Discussions at a recent budget workshop indicate York County officials were listening to complaints about procedures at the county's animal shelter and that changes are likely.
A couple of incidents at the shelter in recent months enraged local animal lovers and raised questions about rules there. In December, a Yorkshire Terrier that had been hit by a car was brought to the shelter suffering from hypothermia, road burns, a punctured tongue and possible broken bones.
Members of Yorkie Haven Rescue in Charlotte, an animal rescue group, offered to take responsibility for the dog, but county rules required unidentified animals to stay at the shelter for five days before they are eligible for adoption. After officials refused to bend the rules, the dog died.
In January, a picture of an injured dog was accidentally posted on the county's Web site. While pictures of animals brought to the shelter routinely are posted on the site so owners can identify them, this dog was pictured with a bloody gash down its side.
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The dog was stitched up as soon as it arrived and then was taken to a veterinarian for further care before returning to the shelter. But the picture of the bloody dog fired up animal lovers and motivated another protest of the rules at the shelter.
While the complaints centered on inflexible protocols at the shelter, the fundamental problem may have been the lack of a full-time veterinarian to care for injured animals. The only veterinary care provided at the shelter is from a vet who works 20 to 24 hours a week there.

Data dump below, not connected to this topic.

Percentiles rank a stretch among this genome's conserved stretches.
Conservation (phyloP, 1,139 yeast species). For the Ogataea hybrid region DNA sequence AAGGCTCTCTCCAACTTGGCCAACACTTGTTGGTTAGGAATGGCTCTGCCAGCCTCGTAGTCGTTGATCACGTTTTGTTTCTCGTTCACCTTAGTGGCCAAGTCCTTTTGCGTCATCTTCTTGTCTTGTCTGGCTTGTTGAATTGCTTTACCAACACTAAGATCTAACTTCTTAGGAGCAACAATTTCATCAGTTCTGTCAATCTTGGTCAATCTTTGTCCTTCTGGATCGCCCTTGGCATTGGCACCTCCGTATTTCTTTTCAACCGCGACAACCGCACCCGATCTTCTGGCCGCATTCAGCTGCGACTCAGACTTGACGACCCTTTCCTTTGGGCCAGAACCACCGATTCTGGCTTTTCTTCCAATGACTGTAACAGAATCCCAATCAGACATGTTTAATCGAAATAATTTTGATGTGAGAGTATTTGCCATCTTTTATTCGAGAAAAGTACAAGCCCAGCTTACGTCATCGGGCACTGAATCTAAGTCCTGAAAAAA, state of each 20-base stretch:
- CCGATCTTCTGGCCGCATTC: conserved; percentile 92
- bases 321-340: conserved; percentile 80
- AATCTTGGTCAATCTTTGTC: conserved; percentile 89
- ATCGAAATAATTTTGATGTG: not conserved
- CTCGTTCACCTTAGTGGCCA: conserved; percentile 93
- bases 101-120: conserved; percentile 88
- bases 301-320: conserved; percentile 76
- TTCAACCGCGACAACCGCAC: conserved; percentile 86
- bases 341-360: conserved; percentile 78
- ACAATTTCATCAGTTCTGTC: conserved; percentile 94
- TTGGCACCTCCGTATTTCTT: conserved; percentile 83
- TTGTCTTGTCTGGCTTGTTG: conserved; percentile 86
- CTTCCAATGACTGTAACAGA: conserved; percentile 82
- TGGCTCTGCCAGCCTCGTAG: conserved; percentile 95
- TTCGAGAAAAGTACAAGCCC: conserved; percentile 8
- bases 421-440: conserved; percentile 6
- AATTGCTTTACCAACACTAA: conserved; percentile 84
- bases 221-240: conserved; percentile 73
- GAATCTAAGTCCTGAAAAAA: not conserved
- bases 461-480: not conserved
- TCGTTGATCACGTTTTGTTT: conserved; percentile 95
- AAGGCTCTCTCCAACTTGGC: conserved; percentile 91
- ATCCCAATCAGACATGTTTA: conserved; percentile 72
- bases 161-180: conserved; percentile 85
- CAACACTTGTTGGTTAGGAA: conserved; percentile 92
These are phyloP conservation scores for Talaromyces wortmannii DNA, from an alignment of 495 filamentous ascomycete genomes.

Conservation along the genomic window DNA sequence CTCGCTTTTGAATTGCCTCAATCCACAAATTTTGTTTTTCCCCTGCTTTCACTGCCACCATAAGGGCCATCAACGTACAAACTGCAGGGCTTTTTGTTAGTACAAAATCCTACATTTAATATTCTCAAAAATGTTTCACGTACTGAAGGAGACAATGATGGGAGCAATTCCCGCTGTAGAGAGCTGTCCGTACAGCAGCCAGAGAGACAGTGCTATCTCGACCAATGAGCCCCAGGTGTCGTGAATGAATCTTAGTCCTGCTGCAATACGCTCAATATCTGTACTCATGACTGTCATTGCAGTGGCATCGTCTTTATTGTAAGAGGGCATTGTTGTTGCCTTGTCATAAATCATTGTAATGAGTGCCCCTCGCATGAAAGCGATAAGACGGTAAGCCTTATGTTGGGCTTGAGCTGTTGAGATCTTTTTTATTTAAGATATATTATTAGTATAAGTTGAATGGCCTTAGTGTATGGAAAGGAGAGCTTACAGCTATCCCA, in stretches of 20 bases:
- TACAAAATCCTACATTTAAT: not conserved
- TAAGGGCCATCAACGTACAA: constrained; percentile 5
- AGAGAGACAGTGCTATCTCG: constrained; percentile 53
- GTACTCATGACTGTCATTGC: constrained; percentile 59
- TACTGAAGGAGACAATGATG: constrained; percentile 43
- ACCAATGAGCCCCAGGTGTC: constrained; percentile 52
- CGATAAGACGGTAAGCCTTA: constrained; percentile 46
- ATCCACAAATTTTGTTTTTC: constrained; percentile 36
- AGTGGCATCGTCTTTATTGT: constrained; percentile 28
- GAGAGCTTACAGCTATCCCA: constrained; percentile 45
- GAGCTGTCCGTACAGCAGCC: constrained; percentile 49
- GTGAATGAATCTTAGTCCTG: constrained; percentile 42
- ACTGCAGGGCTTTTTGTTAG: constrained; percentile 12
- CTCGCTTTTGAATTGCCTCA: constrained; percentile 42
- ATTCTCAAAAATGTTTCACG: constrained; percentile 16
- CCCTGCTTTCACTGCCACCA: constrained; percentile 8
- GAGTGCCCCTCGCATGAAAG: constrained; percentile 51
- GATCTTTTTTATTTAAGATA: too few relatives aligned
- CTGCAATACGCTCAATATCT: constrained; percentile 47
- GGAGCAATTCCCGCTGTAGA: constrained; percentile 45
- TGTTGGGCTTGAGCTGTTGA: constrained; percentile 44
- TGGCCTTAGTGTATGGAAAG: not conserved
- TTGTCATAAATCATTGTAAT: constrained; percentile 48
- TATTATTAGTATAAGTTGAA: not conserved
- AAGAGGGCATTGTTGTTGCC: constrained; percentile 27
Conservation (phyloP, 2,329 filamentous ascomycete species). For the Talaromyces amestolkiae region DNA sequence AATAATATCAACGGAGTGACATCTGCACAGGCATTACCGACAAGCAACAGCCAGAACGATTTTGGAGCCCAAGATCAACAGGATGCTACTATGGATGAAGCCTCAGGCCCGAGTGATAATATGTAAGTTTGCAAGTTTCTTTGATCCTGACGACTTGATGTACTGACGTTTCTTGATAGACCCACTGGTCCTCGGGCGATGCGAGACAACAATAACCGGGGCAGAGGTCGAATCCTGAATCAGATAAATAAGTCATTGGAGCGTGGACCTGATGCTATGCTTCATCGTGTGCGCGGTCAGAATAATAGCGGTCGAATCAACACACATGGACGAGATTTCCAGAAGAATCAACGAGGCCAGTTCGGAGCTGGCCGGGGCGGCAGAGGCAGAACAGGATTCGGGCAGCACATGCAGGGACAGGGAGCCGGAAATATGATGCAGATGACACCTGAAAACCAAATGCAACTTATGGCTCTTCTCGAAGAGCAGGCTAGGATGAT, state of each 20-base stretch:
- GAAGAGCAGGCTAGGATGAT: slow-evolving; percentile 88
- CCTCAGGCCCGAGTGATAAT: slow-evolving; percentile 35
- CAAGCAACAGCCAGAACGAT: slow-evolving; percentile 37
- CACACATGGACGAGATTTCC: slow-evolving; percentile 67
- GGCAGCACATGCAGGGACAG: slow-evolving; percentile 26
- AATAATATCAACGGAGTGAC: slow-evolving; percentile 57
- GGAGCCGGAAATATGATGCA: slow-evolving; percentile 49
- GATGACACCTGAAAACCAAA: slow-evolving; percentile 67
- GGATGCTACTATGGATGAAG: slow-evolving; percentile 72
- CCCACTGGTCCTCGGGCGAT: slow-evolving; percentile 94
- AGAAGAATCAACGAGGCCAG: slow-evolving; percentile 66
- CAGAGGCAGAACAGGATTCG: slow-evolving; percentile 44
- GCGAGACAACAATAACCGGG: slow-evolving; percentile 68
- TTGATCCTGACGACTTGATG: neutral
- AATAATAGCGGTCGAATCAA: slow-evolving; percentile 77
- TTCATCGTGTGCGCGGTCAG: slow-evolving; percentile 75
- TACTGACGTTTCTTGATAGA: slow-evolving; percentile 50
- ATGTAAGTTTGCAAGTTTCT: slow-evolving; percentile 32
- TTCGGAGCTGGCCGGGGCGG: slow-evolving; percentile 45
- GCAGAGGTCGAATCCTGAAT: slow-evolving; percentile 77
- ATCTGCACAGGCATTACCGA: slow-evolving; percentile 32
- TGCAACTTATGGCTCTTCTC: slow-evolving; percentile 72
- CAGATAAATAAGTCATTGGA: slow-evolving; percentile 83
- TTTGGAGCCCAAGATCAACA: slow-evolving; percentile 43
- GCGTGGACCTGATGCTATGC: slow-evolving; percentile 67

This year's budget proposal addresses that problem. County officials have suggested adding a full-time veterinarian and an additional veterinary technician to the county's budget, which would allow for animal care seven days a week.
The animal control department, under new supervisor Chris Peninger, also has requested money to vaccinate all animals when they come into the facility to prevent the spread of diseases. The county then could raise adoption fees to cover the extra expense.
Both proposals make sense. The shelter handled 10,000 animals in 2007, and even a full-time veterinarian no doubt would have his hands full dealing with injuries and illnesses.
Vaccinating animals is a good precautionary way to reduce the chance that a diseased animal will set off a mini-epidemic within the shelter. We suspect that people seeking to adopt a pet would be happy to pay the vaccination cost if it helps ensure they get a healthier animal.
We commend county officials for being responsive to complaints from the public. All these proposals seem likely to make care for animals at the shelter more humane.